I'm sure if you or I was to greet a friend's decision to marry in a damp cave in Wales with "Reeeeaaaallly" they would be super offended and probably quite hurt. Thank you so much for sharing this, has definitely given me a much needed boost, it's a v odd feeling a little bit embarrassed about our decision so will take loads of strength from this!!

    Masses of luck for your wedding, and of course marriage!


    PS: Can we have a post about being a biologist too please?!

  2. Posted October 13, 2011 at 8:45 am | Permalink

    Agree, agree, agree, agree – with all of it!

    We originally weren't getting married in the church but when it came down to organising it we realised it couldn't have been anywhere else.

    Fly that flag high :) xx

  3. Mahj
    Posted October 13, 2011 at 9:15 am | Permalink

    I dont know how appropriate this is, but I actually laughed out loud when you said no one will poke your guests and say they are going to hell if they dont say anything during mass!

    Katy, thank you for this post. Its tres witty and honest and I's really liked it.


  4. Posted October 13, 2011 at 9:19 am | Permalink

    Yay Katie! You have completely nailed it, and I am *so* going to drop the fact that you're a believer AND a biologist into the conversation next time I meet a 'number one'. From 'the other side' of our Catholic wedding I can say that many people, Catholic or not, commented on how lovely our full mass was – and what a sense of community it gives to have everyone singing etc together, and they didn't have to go to a convent school, to appreciate it! I hope we hear more about your wedding and I hope you love every last minute of your ceremony – latin or not.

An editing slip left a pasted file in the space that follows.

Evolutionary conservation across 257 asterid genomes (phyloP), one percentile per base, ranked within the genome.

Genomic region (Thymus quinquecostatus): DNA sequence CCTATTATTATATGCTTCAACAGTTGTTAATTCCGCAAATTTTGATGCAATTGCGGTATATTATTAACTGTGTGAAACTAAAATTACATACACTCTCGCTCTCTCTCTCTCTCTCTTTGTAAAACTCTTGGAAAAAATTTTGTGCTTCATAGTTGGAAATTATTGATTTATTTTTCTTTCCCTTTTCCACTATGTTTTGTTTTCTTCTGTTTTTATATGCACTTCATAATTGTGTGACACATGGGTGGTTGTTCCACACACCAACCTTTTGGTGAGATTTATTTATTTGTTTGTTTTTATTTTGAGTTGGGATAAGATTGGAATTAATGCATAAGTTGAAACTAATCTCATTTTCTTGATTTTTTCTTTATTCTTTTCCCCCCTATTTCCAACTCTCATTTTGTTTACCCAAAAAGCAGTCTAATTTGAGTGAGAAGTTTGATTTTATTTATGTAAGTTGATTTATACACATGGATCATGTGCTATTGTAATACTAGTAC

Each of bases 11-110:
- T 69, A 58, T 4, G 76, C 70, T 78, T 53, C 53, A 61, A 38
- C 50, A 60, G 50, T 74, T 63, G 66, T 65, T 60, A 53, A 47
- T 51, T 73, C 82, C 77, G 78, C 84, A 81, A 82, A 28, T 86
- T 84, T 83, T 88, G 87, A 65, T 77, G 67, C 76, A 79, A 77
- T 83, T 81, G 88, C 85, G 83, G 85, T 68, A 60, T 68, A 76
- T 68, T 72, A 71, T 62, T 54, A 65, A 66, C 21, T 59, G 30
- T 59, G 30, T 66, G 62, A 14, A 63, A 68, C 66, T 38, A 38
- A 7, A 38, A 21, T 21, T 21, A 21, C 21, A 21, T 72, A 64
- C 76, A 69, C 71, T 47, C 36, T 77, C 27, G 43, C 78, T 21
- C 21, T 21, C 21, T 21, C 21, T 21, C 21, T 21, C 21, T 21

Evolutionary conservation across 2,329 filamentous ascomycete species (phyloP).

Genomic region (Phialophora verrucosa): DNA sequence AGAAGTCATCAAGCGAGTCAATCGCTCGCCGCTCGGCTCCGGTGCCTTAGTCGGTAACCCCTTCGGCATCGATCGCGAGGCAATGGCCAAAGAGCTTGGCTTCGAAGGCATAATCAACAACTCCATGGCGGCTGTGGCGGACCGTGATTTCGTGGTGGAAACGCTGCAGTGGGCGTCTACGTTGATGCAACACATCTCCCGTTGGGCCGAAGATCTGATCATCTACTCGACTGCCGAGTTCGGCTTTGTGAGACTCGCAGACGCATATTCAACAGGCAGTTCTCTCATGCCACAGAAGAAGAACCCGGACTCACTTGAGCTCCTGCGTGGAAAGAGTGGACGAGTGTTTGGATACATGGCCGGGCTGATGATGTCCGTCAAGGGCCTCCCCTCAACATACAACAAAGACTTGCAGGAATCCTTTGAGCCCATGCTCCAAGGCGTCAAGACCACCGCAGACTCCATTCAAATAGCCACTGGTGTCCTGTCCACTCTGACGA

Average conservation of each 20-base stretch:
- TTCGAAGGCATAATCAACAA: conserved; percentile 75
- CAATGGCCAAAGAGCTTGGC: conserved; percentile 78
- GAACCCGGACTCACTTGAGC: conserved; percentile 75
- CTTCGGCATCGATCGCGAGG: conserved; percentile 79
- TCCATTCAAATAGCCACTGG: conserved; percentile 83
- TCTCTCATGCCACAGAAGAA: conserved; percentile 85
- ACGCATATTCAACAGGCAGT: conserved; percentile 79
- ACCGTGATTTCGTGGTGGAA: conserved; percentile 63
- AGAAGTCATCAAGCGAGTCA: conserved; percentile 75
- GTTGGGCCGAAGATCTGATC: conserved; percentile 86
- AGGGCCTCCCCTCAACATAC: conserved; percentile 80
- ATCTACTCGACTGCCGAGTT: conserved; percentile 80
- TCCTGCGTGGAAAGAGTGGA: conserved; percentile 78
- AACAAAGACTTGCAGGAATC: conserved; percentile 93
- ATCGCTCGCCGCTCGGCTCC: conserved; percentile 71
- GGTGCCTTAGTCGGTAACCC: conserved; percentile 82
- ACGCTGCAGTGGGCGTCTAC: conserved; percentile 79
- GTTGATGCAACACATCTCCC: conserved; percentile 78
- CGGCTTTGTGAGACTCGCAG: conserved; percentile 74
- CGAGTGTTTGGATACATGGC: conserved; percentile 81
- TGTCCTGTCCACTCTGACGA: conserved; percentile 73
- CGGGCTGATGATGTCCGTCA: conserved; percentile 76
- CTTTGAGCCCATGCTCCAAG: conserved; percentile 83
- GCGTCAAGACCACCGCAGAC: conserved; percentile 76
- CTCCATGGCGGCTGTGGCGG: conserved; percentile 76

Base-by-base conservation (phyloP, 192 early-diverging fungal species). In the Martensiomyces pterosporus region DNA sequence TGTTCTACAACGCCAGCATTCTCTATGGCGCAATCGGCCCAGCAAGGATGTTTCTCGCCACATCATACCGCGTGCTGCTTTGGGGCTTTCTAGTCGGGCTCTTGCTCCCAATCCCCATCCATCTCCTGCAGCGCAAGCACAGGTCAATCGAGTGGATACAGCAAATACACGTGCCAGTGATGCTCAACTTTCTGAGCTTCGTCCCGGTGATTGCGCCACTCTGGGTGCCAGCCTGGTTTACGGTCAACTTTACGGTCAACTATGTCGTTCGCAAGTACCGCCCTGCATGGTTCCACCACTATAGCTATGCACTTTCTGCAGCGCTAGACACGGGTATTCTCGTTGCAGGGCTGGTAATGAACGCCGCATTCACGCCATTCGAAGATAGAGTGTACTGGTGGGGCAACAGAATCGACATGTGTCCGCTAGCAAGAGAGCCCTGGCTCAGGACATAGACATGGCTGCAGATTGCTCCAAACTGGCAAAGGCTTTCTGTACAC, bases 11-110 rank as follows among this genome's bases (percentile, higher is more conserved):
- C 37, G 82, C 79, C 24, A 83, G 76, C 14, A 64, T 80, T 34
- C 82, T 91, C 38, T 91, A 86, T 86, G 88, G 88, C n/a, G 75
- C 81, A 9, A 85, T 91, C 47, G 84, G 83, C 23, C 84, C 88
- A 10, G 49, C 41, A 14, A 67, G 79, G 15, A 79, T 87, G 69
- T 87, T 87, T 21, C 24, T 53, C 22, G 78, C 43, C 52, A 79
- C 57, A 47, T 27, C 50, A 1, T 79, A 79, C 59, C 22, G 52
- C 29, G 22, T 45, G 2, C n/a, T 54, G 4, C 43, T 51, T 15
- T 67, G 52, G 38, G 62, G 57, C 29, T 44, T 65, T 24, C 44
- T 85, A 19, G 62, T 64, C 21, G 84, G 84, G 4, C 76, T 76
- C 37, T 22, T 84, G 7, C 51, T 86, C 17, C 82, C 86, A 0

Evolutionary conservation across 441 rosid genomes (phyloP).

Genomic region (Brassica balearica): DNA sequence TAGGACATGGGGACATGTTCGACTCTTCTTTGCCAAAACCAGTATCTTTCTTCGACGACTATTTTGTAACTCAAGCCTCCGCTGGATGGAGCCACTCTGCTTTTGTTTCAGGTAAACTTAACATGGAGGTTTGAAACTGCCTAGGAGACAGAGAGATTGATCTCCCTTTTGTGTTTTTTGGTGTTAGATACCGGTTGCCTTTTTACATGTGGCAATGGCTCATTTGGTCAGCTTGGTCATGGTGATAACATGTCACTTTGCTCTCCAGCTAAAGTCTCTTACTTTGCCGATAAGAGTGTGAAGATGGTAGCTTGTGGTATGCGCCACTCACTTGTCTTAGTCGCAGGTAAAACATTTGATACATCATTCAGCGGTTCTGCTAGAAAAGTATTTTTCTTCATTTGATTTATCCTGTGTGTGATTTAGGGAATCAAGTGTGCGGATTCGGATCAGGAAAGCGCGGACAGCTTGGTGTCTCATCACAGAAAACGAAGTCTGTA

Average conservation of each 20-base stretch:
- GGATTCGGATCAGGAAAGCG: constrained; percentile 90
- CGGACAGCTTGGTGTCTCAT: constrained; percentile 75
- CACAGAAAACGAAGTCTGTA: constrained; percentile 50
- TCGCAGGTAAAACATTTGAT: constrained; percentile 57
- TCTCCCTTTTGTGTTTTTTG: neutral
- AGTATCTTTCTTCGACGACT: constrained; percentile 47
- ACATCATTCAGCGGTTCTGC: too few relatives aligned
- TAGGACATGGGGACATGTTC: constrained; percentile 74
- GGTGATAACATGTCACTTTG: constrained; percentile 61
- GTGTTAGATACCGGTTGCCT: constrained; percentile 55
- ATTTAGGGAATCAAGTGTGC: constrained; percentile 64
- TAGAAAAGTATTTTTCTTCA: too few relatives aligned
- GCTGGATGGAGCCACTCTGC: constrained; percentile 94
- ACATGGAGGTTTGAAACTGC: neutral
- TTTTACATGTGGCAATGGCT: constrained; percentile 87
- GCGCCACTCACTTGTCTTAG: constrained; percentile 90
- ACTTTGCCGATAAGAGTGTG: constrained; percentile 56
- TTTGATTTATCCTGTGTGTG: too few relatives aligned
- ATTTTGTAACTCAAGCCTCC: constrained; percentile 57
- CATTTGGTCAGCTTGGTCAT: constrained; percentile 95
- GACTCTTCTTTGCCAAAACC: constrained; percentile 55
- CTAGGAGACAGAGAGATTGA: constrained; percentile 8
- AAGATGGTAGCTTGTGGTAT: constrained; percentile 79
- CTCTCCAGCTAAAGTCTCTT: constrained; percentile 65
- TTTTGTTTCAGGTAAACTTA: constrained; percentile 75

5. Posted October 13, 2011 at 9:25 am | Permalink

    i was brought up in a pentecostal household, but boyfriend is a practicising catholic, so i've been going to mass with him every sunday for 3 years. i love our church, and i'll probably convert at some point (just not for the wedding).I had my first marriage counselling session last night and really enjoyed it. i agree about the questions. it's hard to explain how important my faith is to me, it just is. i'm also not weird. love the post. :)

  6. Posted October 13, 2011 at 9:54 am | Permalink

    Fifth category over here! I was brought up by atheist parents, but have always envied the faith of people who believe in God. I don't think its something I'll ever have, or really understand. I don't feel like its lacking, but then how do I know?

    I love this article so much – thanks for writing this for us Katy. It's perfect AOW material, controversial, uncomfortable for some, a relief for others x

  7. Posted October 13, 2011 at 10:12 am | Permalink

    Katy, I loved this. Thank you.

    I giggle at very inappropriate places, and giggled at – No, I have never been ‘touched’ by a priest, nun, monk or any member of the church – I can't believe people would ask you this question. The cheek!

    I'm a Cultural Christian. My grandma does not drive anymore, and I often take her to church on a Sunday, as it makes her happy. I like the community, morals and hymns of the church. My husband is a Christian, church is never a chore for him, and when planning the wedding, told me he would not feel married, unless it was in a church. I wanted him to feel married, and to please my grandma, so naturally we had a church wedding.


  8. Posted October 13, 2011 at 10:40 am | Permalink